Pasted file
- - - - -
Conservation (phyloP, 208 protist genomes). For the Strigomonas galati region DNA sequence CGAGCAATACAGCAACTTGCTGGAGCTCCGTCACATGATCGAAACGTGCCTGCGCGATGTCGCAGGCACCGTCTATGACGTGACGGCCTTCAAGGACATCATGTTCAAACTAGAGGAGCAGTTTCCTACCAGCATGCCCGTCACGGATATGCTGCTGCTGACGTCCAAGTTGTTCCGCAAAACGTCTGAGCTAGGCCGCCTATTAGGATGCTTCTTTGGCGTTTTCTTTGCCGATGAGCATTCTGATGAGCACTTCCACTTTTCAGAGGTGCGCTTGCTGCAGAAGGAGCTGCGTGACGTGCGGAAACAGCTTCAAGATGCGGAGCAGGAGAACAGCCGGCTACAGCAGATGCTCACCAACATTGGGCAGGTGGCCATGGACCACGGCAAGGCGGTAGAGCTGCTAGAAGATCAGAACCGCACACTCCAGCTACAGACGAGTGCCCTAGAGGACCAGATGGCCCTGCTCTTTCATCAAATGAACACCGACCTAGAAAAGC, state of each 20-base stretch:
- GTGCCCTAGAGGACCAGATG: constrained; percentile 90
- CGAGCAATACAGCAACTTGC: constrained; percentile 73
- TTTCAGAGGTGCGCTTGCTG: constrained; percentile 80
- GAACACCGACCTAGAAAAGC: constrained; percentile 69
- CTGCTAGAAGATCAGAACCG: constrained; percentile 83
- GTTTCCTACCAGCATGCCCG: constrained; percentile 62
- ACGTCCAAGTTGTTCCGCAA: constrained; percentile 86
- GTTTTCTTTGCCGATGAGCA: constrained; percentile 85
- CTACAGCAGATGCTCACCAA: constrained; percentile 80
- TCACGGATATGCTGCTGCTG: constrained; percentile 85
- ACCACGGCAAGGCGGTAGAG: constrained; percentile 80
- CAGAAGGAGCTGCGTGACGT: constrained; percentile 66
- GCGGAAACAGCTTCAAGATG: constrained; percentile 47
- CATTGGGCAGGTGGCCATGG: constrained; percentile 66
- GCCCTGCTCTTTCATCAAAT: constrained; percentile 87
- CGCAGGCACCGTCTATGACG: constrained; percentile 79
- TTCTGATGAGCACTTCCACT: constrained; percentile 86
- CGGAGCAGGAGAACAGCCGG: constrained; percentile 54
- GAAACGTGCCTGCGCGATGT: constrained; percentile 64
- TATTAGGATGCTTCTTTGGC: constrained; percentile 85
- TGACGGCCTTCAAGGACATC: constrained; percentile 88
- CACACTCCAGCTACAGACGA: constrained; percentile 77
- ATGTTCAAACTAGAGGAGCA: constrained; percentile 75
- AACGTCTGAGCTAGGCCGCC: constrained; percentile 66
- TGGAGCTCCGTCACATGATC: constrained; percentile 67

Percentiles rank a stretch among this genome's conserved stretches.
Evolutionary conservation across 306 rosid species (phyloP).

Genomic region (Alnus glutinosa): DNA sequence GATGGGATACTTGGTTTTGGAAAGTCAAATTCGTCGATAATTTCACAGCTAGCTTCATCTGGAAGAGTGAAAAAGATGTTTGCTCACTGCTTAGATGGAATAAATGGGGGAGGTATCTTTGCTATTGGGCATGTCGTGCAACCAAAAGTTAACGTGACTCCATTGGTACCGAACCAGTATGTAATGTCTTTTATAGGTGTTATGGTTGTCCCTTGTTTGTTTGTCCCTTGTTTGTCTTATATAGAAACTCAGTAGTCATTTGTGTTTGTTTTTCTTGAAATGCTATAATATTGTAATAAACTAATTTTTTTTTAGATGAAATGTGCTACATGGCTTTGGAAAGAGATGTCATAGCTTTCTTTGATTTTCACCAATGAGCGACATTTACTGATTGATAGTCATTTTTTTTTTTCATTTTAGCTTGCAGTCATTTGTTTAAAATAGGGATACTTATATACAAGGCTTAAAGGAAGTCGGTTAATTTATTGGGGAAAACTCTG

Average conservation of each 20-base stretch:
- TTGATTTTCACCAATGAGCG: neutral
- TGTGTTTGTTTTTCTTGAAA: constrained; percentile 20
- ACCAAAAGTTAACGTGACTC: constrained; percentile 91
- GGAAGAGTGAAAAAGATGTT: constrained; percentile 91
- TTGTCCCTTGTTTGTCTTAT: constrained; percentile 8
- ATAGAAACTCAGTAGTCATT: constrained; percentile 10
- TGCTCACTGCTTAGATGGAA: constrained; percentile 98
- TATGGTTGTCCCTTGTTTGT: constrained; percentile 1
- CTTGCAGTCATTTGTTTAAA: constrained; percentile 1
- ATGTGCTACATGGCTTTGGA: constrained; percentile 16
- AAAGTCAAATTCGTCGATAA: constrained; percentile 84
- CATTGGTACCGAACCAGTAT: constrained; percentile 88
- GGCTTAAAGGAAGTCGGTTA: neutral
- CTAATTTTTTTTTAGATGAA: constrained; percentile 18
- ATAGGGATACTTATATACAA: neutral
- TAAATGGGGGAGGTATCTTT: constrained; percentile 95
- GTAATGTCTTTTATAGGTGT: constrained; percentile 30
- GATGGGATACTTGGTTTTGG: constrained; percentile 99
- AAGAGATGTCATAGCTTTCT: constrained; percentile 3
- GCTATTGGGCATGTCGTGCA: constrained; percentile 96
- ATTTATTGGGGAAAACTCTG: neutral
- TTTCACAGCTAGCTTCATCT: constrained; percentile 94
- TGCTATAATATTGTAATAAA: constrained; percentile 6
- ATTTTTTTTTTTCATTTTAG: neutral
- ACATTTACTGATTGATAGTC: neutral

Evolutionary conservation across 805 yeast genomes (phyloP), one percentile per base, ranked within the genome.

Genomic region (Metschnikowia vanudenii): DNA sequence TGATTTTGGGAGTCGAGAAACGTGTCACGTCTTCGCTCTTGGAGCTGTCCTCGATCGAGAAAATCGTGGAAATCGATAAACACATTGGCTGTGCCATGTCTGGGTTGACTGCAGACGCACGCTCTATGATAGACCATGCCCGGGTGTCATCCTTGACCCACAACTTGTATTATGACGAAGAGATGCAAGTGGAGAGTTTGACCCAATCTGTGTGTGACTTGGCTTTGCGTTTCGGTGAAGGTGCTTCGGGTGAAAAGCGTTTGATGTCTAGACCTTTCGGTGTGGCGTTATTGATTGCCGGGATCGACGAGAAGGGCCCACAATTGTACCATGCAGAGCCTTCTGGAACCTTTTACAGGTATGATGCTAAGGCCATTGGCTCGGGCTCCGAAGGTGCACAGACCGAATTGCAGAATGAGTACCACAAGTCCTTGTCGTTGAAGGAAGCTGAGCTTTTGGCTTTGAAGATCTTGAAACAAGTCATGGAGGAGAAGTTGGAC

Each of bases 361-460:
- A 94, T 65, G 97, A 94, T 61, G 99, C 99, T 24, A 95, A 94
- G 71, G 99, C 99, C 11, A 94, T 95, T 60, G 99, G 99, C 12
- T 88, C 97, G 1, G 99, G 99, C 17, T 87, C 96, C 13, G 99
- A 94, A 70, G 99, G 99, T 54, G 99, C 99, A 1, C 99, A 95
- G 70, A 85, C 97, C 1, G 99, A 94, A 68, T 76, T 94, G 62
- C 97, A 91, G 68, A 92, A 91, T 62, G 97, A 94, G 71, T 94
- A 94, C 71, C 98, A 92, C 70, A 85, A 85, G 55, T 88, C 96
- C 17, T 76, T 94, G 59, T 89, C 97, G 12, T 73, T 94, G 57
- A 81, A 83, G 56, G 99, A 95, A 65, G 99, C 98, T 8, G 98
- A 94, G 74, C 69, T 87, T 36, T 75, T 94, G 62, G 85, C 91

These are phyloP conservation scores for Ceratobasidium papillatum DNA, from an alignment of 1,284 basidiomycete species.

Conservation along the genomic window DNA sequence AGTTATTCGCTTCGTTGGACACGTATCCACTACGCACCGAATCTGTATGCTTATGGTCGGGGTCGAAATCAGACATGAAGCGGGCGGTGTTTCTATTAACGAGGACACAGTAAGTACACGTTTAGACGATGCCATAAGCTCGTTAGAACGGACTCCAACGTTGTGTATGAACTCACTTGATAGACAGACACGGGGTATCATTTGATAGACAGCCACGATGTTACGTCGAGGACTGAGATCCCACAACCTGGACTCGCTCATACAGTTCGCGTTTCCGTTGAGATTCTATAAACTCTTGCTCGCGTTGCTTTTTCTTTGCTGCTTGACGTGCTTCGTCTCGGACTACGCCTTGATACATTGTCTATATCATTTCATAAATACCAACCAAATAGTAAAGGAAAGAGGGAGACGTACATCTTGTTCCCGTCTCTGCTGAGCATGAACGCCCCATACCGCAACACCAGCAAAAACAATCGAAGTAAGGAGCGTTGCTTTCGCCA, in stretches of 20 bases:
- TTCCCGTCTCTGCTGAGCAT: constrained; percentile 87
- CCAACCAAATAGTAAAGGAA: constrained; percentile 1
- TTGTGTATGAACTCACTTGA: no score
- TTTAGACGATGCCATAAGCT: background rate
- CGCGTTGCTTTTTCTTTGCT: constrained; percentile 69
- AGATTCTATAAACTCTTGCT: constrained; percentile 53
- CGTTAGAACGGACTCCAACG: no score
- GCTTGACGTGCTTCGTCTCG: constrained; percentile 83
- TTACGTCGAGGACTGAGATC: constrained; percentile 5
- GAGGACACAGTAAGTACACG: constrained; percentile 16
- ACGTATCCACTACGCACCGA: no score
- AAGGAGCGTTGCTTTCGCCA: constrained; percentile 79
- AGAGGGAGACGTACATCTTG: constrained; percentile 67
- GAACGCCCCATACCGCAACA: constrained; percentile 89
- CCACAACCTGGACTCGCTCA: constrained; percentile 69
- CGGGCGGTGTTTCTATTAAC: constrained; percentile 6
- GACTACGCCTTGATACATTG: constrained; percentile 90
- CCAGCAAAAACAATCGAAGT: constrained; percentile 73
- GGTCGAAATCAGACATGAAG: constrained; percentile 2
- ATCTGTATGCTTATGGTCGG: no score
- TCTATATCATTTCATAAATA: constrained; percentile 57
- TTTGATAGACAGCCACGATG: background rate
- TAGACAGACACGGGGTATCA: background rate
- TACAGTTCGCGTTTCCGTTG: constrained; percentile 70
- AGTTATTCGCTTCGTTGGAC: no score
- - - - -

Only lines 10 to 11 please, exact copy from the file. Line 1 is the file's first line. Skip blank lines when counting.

- CTACAGCAGATGCTCACCAA: constrained; percentile 80
- TCACGGATATGCTGCTGCTG: constrained; percentile 85